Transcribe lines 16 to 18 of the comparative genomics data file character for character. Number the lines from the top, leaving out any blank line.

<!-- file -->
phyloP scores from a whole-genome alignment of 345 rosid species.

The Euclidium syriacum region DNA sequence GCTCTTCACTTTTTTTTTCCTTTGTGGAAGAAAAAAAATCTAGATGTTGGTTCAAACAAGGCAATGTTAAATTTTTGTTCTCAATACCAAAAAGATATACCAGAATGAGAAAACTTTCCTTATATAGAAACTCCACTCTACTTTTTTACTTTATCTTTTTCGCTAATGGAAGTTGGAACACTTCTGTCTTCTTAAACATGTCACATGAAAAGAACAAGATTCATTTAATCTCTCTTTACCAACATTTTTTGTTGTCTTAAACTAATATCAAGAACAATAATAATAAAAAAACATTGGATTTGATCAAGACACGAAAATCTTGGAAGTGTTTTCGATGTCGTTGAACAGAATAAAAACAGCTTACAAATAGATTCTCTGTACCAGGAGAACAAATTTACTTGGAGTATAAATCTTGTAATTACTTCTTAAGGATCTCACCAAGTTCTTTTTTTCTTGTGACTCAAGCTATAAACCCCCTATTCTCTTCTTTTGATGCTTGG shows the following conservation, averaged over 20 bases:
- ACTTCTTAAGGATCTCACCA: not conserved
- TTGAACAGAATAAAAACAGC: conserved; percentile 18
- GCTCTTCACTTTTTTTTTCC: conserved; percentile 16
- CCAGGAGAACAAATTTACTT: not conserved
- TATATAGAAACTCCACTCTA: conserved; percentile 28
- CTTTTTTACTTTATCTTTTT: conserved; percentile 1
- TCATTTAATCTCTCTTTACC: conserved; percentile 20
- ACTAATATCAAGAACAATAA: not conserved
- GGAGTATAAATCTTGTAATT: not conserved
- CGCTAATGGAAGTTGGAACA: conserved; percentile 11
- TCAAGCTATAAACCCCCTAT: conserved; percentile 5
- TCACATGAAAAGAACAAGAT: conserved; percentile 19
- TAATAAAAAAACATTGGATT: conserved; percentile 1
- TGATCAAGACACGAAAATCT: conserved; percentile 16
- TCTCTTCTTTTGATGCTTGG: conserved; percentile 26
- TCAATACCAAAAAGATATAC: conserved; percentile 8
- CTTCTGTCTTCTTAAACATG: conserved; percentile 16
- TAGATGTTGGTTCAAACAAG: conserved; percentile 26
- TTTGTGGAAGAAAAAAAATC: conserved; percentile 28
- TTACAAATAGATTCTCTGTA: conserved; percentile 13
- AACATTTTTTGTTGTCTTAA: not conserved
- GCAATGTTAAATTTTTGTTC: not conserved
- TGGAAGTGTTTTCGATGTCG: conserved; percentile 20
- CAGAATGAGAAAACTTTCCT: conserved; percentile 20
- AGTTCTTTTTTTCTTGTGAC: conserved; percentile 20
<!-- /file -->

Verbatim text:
- TGATCAAGACACGAAAATCT: conserved; percentile 16
- TCTCTTCTTTTGATGCTTGG: conserved; percentile 26
- TCAATACCAAAAAGATATAC: conserved; percentile 8